British rock band Coldplay doesn’t need much of an introduction. After all, the band lead by frontman Chris Martin has been around for more than 20 years. In fact, Coldplay’s debut, Parachutes, is nearing its 25th anniversary. But these guys aren’t resting on their laurels. Instead, Martin and his bandmates are gearing up for the forthcoming release of their eighth studio album, Everyday Life.
However, we’re not concentrating on the entire album here. Instead, we’re focusing on one of two new singles that precede the album’s, “Orphans.” If you’re listening casually, “Orphans” sounds at first like a cheery, uplifting song. But listen more closely, and you’ll hear that the band is focusing on a much more serious issue as Coldplay looks at the lives of two people killed in a missile attack on Syria.
“Orphans” jumps right into the story at the core of the song, introducing us to a young woman named “Rosaleem of the Damascene.” Martin says of her, “She had eyes like the moon/Would have been on the silver screen/But for the missile monsoon.”
And her father? Well, “Baba he would go where the flowers grow/Almond and peach trees in bloom/And he would know just when and what to sow/So golden and opportune.” Then we hear this sad epilogue: “With bombs going boom ba-boom-boom,” telling us that Baba also lost his life.
As for the survivors, the song’s titular “orphans,” they’re pretty matter of fact about being left behind: “I guess we’ll be raised on our own then.” But their loss poignantly highlights what really matters in life: being with friends and family we love, right up ’til the end: “I want to be with you ’til the world ends/I want to be with you ’til the whole world ends.”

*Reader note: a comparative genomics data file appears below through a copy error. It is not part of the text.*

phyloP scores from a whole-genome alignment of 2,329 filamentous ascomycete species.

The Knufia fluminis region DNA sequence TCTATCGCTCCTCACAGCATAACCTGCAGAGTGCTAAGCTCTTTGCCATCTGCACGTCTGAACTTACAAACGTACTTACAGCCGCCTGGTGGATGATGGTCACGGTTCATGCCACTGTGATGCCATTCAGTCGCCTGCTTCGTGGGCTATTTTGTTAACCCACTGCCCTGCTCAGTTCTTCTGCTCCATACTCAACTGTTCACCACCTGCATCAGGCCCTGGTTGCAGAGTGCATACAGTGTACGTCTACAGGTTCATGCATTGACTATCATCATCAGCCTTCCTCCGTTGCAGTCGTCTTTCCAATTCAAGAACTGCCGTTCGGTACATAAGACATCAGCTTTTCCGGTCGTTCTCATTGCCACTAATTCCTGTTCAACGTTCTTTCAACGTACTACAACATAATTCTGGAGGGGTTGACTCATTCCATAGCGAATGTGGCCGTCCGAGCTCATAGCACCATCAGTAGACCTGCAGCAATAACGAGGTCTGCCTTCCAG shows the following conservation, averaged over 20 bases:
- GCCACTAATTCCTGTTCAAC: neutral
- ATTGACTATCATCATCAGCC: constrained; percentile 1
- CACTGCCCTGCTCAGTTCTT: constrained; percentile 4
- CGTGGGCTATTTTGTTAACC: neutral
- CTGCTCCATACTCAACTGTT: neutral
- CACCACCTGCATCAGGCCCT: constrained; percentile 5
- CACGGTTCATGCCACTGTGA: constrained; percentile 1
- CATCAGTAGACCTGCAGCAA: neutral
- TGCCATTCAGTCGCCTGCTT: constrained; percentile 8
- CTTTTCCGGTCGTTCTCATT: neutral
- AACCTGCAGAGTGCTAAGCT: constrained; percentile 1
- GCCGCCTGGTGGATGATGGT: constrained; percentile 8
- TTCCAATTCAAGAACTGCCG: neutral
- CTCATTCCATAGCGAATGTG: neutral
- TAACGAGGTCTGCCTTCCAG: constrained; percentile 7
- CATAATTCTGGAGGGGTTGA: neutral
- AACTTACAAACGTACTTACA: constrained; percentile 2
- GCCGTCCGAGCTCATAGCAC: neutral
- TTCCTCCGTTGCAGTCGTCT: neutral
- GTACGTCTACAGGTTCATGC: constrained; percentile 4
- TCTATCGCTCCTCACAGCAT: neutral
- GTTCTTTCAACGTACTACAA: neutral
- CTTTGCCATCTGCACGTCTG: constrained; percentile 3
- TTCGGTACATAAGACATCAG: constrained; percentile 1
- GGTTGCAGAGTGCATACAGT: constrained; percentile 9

But perhaps the most prominent lyric is its repeated chorus, where we hear about these survivor’s longings in the wake of loss and, apparently, displacement from their home: “I want to know when I can go/Back and get drunk with my friends/I want to know when I can go/Back and be young again.”
There’s a longing for a return to innocence here, to be sure. To simpler, more peaceful times. But that longing is also couched, perhaps, in a desire to kill the pain and harsh memories with alcohol, too. And the problem with that reference to alcohol in the chorus is that the line is heard repeatedly and is the one that stands out most clearly here. If you’re only half listening, that’s the line you’re going to pick up on: “I want to know when I can go/Back and get drunk with my friends.”
In a BBC Radio 1 interview, Chris Martin shared details about Coldplay’s upcoming album, Everyday Life. He says the album is a compilation of personal experiences paired with moments of empathy and observation.
And the song “Orphans” really delivers that message. It’s both hopeful and remorseful. And that’s the point, Martin would say. Because life is a mixture of pain and joy—and both will always exist. And all of us have to learn how to deal with the tension between the two. Which perhaps explains how such a sad song can sound so light and free.
It’s a profound, paradoxical message. And it’s one that resonates through the song’s joy-filled performance video, which reinforces the importance of trying to put ourselves in someone else’s shoes when we hear stories of suffering and loss from distant corners of the world.
After serving as an associate editor at NavPress’ Discipleship Journal and consulting editor for Current Thoughts and Trends, Adam now oversees the editing and publishing of Plugged In’s reviews as the site’s director. He and his wife, Jennifer, have three children. In their free time, the Holzes enjoy playing games, a variety of musical instruments, swimming and … watching movies.
Kristin Smith joined the Plugged In team in 2017. Formerly a Spanish and English teacher, Kristin loves reading literature and eating authentic Mexican tacos. She and her husband, Eddy, love raising their children Judah and Selah. Kristin also has a deep affection for coffee, music, her dog (Cali) and cat (Aslan).